It was Stephen who became interested in bees. After working in the oil industry in Aberdeen he returned to New Zealand with a wife and to a 1.2-hectare property they'd chosen earlier at Uruti.

That was in 1998, and that's when he got his first seven hives.

Then when the couple they bought the bees from decided to give up their hives, Stephen took all 147. "At that point I thought it was getting a bit serious," Fiona says.

But that was just the start and she has since become his "gopher".

About three years ago, Stephen, an electrician, had the choice to work offshore or become a full-time beekeeper. He chose the bees.

The couple's three children have grown up around the bees. Callum, 11, enjoys mucking in and helping his dad, but the girls, Eila, 13, and Ishbel, 8, aren't so fussed. They'd rather help with labelling and stuff in the shop.

That could be because Eila is like her mum - after seven stings she began to have allergic reactions and has just finished a course of venom injections. Callum follows his dad and has no problems with stings. It's too early to know for Ishbel because Fiona doesn't know whether she's been stung yet.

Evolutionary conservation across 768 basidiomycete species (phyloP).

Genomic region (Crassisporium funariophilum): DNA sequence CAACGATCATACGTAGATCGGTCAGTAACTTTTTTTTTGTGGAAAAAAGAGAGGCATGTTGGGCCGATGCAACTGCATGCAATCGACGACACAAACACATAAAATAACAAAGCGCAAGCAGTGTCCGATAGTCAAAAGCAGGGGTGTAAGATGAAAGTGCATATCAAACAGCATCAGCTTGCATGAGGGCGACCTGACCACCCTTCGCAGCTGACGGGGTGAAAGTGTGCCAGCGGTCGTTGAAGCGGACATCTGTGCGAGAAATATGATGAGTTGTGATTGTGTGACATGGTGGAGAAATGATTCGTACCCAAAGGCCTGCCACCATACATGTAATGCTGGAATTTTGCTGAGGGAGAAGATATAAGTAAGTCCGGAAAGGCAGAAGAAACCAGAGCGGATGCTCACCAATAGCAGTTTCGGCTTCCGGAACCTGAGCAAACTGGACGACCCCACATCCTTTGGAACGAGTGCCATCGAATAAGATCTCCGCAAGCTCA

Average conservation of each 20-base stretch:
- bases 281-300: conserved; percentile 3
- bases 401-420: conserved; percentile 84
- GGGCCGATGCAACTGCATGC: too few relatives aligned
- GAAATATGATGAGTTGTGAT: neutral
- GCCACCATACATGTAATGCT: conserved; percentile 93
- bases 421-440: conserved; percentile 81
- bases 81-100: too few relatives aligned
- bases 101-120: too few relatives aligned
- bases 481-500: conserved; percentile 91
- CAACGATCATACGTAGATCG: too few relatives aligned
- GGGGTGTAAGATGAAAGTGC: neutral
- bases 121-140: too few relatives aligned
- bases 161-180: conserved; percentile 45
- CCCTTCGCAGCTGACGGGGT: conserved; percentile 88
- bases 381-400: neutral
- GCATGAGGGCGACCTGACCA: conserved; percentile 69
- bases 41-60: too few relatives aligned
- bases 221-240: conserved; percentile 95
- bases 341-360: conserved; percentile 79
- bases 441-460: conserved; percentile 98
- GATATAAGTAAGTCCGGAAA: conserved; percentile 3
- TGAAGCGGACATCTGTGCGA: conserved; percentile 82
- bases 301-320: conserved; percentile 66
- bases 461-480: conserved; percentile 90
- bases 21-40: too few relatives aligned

Sitting in the sweet-smelling Bees- R-Us shop, surrounded by honey, melted beeswax and apiary supplies, Fiona talks about the significance of the winged insects.

"Bees are important to the food chain - a lot of the food we eat; bees are needed to make it."
Without bees pollinating fruit, vegetables and plants used for feeding farm animals, and anything that needs seeds to grow, the world would starve.

So the more people who have hives, even in town gardens, the more bees we get and, therefore, more food.
Bees are dying out all over the world because of the varroa mite, American foulbrood disease and the use of insecticides.

Hives need to be inspected regularly and if there's any sign of the highly contagious foulbrood, which turns bee pupas into a smelly mush, the hives and all associated equipment have to be burnt.

The mites are now part of life and are in every hive, Fiona says.